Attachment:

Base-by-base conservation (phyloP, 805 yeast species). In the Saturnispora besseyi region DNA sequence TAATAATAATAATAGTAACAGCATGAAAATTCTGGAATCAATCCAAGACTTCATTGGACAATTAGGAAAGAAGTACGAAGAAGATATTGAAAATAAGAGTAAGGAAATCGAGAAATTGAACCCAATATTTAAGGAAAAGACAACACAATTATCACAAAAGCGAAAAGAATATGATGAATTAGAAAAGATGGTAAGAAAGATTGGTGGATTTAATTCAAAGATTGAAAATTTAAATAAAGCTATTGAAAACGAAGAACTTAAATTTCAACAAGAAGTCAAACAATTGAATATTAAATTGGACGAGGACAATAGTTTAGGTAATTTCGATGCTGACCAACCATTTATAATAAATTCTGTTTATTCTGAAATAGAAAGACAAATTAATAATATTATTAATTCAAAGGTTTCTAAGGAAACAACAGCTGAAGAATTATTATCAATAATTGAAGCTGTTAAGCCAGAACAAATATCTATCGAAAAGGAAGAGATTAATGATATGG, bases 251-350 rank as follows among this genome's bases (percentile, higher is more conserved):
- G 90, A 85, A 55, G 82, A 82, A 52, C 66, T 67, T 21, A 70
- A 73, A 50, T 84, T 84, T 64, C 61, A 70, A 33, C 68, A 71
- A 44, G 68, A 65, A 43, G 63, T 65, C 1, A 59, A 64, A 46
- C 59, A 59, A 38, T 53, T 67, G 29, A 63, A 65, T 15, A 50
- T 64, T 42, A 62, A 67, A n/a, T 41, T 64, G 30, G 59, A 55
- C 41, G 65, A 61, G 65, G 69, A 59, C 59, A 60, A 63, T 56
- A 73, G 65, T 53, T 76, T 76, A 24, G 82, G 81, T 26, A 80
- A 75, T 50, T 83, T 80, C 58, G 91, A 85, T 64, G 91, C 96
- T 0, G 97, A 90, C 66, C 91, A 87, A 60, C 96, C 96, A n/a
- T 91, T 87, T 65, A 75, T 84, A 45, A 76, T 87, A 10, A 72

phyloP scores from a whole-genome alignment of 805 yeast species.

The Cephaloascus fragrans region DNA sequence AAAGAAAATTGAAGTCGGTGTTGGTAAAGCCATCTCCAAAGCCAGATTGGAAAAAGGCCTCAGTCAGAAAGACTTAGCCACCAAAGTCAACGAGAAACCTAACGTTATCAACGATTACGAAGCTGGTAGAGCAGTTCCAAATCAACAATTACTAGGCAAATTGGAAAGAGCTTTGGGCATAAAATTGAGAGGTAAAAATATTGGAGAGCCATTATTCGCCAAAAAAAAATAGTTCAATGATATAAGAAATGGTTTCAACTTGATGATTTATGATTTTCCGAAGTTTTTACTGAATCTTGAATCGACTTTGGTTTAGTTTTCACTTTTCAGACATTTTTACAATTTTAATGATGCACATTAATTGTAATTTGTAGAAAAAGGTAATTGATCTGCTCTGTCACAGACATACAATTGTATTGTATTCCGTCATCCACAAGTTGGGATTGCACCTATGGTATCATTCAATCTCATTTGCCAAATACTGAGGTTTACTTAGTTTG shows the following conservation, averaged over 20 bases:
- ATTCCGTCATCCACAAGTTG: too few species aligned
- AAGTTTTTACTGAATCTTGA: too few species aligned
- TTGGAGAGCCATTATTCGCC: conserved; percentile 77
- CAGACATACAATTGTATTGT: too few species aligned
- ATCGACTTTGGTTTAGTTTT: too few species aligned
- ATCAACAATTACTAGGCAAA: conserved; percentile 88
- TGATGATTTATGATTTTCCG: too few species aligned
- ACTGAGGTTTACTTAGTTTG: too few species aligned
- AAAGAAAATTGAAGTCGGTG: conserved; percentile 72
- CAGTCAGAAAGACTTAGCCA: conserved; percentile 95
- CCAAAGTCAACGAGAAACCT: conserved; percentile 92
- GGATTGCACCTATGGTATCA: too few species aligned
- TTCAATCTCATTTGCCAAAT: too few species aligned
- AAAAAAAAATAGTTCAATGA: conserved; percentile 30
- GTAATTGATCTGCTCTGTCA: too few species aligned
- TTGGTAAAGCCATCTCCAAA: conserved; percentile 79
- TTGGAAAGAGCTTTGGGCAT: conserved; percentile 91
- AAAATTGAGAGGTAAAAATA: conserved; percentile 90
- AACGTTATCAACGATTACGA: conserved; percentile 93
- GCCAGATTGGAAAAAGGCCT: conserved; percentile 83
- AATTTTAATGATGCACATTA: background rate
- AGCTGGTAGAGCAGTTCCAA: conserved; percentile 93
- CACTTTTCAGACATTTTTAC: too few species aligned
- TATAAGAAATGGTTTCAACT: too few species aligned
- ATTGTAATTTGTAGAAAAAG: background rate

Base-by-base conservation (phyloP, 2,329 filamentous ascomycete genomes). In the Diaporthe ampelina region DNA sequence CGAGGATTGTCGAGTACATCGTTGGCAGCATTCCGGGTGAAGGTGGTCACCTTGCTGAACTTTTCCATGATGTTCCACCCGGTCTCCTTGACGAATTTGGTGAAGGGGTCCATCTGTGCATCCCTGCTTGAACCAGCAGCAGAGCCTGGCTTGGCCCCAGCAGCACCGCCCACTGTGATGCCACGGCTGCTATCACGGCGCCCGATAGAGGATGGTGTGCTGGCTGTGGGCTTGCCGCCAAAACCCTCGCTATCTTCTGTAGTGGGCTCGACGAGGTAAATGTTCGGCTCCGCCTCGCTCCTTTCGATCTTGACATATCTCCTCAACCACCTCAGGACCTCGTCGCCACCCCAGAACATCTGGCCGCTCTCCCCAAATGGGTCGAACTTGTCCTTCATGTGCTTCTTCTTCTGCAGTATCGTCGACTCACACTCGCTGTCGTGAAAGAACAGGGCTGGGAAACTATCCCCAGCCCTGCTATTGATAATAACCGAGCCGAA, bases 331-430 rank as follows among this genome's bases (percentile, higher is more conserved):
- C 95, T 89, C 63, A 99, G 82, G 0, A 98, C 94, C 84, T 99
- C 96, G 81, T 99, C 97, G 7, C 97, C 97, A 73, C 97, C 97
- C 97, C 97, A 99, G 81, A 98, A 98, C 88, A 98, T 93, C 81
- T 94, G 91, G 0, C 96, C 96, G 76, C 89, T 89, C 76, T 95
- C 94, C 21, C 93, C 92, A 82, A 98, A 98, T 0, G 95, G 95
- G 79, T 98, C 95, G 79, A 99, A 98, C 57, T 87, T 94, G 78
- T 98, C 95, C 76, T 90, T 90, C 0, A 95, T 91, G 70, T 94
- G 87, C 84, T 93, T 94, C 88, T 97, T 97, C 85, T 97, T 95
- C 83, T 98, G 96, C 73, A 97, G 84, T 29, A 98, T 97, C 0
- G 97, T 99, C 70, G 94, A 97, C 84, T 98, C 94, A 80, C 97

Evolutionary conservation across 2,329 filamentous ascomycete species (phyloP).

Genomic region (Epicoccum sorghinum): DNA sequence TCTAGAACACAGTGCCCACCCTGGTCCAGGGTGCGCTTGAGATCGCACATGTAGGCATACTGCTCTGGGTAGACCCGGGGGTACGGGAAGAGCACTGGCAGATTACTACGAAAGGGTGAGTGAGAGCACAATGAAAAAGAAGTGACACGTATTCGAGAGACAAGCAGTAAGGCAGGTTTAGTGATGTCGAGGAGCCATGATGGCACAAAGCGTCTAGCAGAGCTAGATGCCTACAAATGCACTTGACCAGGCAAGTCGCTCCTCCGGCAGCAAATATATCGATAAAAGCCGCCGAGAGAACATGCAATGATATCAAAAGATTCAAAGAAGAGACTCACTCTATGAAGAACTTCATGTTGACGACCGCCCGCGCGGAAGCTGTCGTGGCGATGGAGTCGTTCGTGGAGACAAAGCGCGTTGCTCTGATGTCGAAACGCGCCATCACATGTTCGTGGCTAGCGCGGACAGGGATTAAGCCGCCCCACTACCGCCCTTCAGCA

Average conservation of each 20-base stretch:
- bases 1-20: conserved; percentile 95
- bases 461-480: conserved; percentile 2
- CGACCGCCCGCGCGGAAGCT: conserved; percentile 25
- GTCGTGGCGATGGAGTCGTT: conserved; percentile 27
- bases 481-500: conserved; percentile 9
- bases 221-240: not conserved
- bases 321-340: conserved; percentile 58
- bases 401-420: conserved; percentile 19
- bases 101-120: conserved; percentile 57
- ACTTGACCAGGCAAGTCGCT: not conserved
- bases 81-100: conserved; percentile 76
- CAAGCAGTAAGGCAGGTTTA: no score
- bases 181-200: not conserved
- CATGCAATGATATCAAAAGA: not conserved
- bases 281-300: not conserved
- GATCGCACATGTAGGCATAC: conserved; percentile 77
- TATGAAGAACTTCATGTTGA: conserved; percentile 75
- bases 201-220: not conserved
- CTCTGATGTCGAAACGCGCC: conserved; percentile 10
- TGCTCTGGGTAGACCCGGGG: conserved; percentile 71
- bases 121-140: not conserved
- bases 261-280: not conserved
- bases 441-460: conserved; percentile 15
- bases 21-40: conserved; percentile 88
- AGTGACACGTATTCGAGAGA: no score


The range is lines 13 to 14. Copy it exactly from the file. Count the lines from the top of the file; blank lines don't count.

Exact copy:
The Cephaloascus fragrans region DNA sequence AAAGAAAATTGAAGTCGGTGTTGGTAAAGCCATCTCCAAAGCCAGATTGGAAAAAGGCCTCAGTCAGAAAGACTTAGCCACCAAAGTCAACGAGAAACCTAACGTTATCAACGATTACGAAGCTGGTAGAGCAGTTCCAAATCAACAATTACTAGGCAAATTGGAAAGAGCTTTGGGCATAAAATTGAGAGGTAAAAATATTGGAGAGCCATTATTCGCCAAAAAAAAATAGTTCAATGATATAAGAAATGGTTTCAACTTGATGATTTATGATTTTCCGAAGTTTTTACTGAATCTTGAATCGACTTTGGTTTAGTTTTCACTTTTCAGACATTTTTACAATTTTAATGATGCACATTAATTGTAATTTGTAGAAAAAGGTAATTGATCTGCTCTGTCACAGACATACAATTGTATTGTATTCCGTCATCCACAAGTTGGGATTGCACCTATGGTATCATTCAATCTCATTTGCCAAATACTGAGGTTTACTTAGTTTG shows the following conservation, averaged over 20 bases:
- ATTCCGTCATCCACAAGTTG: too few species aligned